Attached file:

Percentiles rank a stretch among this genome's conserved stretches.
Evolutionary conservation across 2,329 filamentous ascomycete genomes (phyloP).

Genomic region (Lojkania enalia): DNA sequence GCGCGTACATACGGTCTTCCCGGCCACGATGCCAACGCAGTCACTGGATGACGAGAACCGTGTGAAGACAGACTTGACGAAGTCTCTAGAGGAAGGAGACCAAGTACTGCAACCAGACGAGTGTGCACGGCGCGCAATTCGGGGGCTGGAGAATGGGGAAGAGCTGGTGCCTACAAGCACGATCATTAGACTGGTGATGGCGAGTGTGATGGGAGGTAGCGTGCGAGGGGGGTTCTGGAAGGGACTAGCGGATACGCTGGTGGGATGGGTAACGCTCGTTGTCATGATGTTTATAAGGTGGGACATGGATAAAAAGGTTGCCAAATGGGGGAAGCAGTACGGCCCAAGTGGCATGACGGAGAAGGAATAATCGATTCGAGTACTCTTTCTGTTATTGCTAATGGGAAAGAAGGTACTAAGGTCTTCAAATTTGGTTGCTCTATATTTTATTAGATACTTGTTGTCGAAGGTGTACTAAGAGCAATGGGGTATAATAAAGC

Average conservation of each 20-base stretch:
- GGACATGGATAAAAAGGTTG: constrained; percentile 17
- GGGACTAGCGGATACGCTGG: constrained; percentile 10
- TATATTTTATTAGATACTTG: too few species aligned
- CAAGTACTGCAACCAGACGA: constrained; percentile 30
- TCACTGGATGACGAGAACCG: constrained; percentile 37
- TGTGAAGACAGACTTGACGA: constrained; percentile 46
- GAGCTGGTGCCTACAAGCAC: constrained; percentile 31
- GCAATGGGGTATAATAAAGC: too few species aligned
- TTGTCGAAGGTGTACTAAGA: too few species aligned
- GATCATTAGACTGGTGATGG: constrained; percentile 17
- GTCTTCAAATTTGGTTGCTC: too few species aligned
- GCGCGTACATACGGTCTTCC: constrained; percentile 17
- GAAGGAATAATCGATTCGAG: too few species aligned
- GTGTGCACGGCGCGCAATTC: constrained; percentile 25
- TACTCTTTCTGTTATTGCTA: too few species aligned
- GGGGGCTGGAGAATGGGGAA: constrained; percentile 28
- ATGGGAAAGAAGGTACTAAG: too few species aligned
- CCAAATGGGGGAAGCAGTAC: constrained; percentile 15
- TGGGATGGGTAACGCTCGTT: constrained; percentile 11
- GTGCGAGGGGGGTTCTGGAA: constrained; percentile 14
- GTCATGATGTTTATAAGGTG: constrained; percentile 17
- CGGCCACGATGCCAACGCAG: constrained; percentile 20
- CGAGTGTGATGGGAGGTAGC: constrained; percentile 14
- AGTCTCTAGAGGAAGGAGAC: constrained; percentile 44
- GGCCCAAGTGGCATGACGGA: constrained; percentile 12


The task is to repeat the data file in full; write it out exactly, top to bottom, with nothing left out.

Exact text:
Percentiles rank a stretch among this genome's conserved stretches.
Evolutionary conservation across 2,329 filamentous ascomycete genomes (phyloP).

Genomic region (Lojkania enalia): DNA sequence GCGCGTACATACGGTCTTCCCGGCCACGATGCCAACGCAGTCACTGGATGACGAGAACCGTGTGAAGACAGACTTGACGAAGTCTCTAGAGGAAGGAGACCAAGTACTGCAACCAGACGAGTGTGCACGGCGCGCAATTCGGGGGCTGGAGAATGGGGAAGAGCTGGTGCCTACAAGCACGATCATTAGACTGGTGATGGCGAGTGTGATGGGAGGTAGCGTGCGAGGGGGGTTCTGGAAGGGACTAGCGGATACGCTGGTGGGATGGGTAACGCTCGTTGTCATGATGTTTATAAGGTGGGACATGGATAAAAAGGTTGCCAAATGGGGGAAGCAGTACGGCCCAAGTGGCATGACGGAGAAGGAATAATCGATTCGAGTACTCTTTCTGTTATTGCTAATGGGAAAGAAGGTACTAAGGTCTTCAAATTTGGTTGCTCTATATTTTATTAGATACTTGTTGTCGAAGGTGTACTAAGAGCAATGGGGTATAATAAAGC

Average conservation of each 20-base stretch:
- GGACATGGATAAAAAGGTTG: constrained; percentile 17
- GGGACTAGCGGATACGCTGG: constrained; percentile 10
- TATATTTTATTAGATACTTG: too few species aligned
- CAAGTACTGCAACCAGACGA: constrained; percentile 30
- TCACTGGATGACGAGAACCG: constrained; percentile 37
- TGTGAAGACAGACTTGACGA: constrained; percentile 46
- GAGCTGGTGCCTACAAGCAC: constrained; percentile 31
- GCAATGGGGTATAATAAAGC: too few species aligned
- TTGTCGAAGGTGTACTAAGA: too few species aligned
- GATCATTAGACTGGTGATGG: constrained; percentile 17
- GTCTTCAAATTTGGTTGCTC: too few species aligned
- GCGCGTACATACGGTCTTCC: constrained; percentile 17
- GAAGGAATAATCGATTCGAG: too few species aligned
- GTGTGCACGGCGCGCAATTC: constrained; percentile 25
- TACTCTTTCTGTTATTGCTA: too few species aligned
- GGGGGCTGGAGAATGGGGAA: constrained; percentile 28
- ATGGGAAAGAAGGTACTAAG: too few species aligned
- CCAAATGGGGGAAGCAGTAC: constrained; percentile 15
- TGGGATGGGTAACGCTCGTT: constrained; percentile 11
- GTGCGAGGGGGGTTCTGGAA: constrained; percentile 14
- GTCATGATGTTTATAAGGTG: constrained; percentile 17
- CGGCCACGATGCCAACGCAG: constrained; percentile 20
- CGAGTGTGATGGGAGGTAGC: constrained; percentile 14
- AGTCTCTAGAGGAAGGAGAC: constrained; percentile 44
- GGCCCAAGTGGCATGACGGA: constrained; percentile 12